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‘Extraordinarily silent’ lockdown in London recorded by museum

The same spots were recorded almost 100 years previously.

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Wellington Arch (Damien Hewetson)

Wellington Arch (Damien Hewetson)

Wellington Arch (Damien Hewetson)

An “extraordinarily silent” lockdown in London has been recorded for posterity by the Museum of London.

The museum’s first recorded soundscape of the capital was captured in September 1928 as part of a campaign calling for noise restrictions on increasingly loud streets.

Empty streets at the same five locations have been recorded almost 100 years later.

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The sound of silent lockdown in London has been captured. © Damien Hewetson Wellington Arch mic perspective

The sound of silent lockdown in London has been captured. © Damien Hewetson Wellington Arch mic perspective

The sound of silent lockdown in London has been captured. © Damien Hewetson Wellington Arch mic perspective

The museum’s digital curator Foteini Aravani said: “The 1928 anti-noise campaign occurred when the effects of sound pollution in central London were only starting to be understood.

“Almost a century later, sound levels in the capital are still an issue despite existing legislation.

“But the marked reduction in street noise has become a distinct aspect of London in lockdown.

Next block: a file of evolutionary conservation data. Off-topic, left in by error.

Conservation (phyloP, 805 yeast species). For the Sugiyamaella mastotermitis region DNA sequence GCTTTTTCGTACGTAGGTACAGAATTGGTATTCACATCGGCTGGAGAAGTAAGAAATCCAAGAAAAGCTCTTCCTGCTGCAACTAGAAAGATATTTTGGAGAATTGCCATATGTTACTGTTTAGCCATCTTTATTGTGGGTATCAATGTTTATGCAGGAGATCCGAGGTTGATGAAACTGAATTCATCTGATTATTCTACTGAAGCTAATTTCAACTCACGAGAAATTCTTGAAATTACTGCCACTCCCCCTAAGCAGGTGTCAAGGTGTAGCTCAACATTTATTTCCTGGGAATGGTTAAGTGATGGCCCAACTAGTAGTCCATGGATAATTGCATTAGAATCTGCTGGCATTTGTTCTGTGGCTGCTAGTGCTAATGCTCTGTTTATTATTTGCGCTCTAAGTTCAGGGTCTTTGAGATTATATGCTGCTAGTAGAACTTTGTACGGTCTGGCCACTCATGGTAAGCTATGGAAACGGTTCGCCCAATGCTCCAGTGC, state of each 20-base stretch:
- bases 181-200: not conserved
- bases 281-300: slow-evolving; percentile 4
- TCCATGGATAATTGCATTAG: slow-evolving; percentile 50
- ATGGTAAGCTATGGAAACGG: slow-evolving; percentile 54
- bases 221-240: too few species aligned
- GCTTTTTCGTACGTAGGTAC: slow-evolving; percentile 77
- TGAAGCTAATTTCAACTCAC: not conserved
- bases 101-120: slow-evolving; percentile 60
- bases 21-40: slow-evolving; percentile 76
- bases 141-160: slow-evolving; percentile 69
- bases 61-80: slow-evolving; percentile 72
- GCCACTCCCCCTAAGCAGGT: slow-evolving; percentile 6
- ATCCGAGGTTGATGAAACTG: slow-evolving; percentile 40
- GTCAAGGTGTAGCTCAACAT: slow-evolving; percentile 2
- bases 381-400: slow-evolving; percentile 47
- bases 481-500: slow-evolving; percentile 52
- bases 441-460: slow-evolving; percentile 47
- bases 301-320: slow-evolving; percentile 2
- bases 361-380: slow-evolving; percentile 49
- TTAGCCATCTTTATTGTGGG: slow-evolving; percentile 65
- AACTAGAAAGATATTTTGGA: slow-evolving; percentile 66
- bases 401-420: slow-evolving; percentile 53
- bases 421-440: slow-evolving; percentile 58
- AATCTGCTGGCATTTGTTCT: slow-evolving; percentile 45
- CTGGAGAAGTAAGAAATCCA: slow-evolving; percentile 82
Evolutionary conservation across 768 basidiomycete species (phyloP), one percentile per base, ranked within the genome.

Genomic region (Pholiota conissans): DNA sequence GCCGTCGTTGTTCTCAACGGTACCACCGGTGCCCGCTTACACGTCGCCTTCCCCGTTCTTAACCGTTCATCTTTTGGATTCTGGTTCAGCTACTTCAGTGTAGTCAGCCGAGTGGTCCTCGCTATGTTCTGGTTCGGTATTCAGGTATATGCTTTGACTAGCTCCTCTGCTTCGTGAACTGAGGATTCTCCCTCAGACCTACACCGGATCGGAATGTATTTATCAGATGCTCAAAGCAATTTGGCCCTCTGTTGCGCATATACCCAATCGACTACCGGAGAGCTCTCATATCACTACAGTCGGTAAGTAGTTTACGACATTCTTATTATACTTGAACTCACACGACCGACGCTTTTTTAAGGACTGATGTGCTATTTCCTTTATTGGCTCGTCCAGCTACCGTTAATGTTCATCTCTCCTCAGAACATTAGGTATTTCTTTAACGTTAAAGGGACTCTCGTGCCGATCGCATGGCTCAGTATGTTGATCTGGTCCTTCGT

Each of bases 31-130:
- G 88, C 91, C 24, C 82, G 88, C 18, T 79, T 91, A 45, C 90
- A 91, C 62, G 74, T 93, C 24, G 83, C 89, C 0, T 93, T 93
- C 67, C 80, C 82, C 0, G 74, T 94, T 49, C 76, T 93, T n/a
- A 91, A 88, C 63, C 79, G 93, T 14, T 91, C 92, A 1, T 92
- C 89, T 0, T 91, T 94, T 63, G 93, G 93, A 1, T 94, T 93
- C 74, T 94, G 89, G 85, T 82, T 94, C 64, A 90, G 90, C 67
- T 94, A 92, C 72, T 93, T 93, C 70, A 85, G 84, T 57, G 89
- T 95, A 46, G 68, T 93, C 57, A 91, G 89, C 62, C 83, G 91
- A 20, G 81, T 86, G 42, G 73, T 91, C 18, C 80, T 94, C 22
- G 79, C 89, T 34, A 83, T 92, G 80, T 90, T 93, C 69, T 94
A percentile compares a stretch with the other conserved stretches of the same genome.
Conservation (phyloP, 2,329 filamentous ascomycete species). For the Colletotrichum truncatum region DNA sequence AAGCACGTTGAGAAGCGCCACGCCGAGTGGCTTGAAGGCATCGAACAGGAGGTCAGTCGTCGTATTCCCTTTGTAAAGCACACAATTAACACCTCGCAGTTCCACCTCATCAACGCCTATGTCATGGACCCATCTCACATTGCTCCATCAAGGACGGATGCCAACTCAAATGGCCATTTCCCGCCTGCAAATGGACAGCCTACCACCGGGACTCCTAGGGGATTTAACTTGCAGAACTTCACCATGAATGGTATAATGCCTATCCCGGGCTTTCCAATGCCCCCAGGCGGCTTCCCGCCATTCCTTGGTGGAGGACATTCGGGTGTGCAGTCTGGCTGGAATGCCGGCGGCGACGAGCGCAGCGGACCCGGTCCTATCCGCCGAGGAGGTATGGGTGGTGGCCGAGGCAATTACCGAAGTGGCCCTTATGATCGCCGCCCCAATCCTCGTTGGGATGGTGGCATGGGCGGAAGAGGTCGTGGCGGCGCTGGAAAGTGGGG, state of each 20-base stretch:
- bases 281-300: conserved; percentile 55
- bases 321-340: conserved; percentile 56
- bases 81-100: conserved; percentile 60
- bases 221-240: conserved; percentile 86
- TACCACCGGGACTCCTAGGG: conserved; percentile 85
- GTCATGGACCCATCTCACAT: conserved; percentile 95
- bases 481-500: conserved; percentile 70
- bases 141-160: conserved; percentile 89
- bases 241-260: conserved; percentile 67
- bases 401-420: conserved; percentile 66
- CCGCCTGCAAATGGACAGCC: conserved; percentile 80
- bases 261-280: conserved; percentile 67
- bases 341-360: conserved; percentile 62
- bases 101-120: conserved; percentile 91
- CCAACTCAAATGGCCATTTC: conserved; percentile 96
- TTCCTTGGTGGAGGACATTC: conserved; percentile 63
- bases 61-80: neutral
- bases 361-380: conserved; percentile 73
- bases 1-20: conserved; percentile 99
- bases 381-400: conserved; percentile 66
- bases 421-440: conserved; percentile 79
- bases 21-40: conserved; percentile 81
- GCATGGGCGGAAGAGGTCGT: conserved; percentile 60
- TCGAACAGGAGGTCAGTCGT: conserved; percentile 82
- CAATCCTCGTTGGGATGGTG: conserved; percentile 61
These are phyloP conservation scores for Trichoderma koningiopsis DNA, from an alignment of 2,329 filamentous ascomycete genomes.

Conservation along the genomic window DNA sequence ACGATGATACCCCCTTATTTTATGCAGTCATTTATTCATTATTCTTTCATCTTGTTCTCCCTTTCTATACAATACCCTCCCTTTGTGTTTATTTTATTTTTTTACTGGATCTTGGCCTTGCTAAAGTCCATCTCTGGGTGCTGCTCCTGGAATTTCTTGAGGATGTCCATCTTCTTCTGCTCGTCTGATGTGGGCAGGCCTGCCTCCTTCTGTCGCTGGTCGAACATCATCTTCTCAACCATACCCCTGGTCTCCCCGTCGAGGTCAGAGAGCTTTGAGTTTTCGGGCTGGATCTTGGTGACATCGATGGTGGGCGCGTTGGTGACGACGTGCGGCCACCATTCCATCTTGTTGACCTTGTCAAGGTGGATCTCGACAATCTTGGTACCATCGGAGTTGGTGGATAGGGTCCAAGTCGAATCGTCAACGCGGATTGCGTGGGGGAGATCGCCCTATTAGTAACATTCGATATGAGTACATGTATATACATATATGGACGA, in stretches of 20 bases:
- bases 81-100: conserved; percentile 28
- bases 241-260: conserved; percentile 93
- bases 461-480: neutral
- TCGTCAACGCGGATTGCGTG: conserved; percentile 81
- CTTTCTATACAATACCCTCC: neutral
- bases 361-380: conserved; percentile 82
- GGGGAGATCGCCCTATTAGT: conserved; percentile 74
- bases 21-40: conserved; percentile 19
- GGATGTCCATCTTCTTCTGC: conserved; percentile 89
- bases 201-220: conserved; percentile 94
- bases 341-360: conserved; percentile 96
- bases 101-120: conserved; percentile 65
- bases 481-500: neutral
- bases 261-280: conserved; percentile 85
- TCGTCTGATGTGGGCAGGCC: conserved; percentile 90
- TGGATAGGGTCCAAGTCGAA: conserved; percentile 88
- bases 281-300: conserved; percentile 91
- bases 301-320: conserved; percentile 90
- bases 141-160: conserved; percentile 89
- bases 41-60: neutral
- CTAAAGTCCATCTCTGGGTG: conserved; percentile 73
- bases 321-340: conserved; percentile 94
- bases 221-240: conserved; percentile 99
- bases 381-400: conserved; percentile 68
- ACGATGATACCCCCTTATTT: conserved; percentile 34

“We felt it was our responsibility to capture this rare and significant moment to not only contrast the 1928 recordings in our collection, but to also provide a record of London’s rarely ‘silent streets’ for future generations.”

Both the historic and modern recordings are available to listen to for the first time on the Museum of London’s website.

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Silent London in lockdown. This picture shows Brompton Road © Damien Hewetson

Silent London in lockdown. This picture shows Brompton Road © Damien Hewetson

Silent London in lockdown. This picture shows Brompton Road © Damien Hewetson

The five central London locations recorded in both September 1928 and May 2020 were Whitechapel East, St George’s Hospital (Hyde Park Corner), Leicester Square, Cromwell Road and Beauchamp Place in South Kensington.

The 1928 recordings were captured by the Columbia Graphophone Company with the Daily Mail to provide evidence of the rising noise levels on the capital’s central streets, which were considered to be a “real menace to public health”.

It includes the commentary: “That was a large lorry with building materials, very noisy. There’s a motor bicycle without a proper silencer!” and: “That was the self-starter of a small seven-horsepower car … that was an awful vehicle on solid tyres.”

PA Media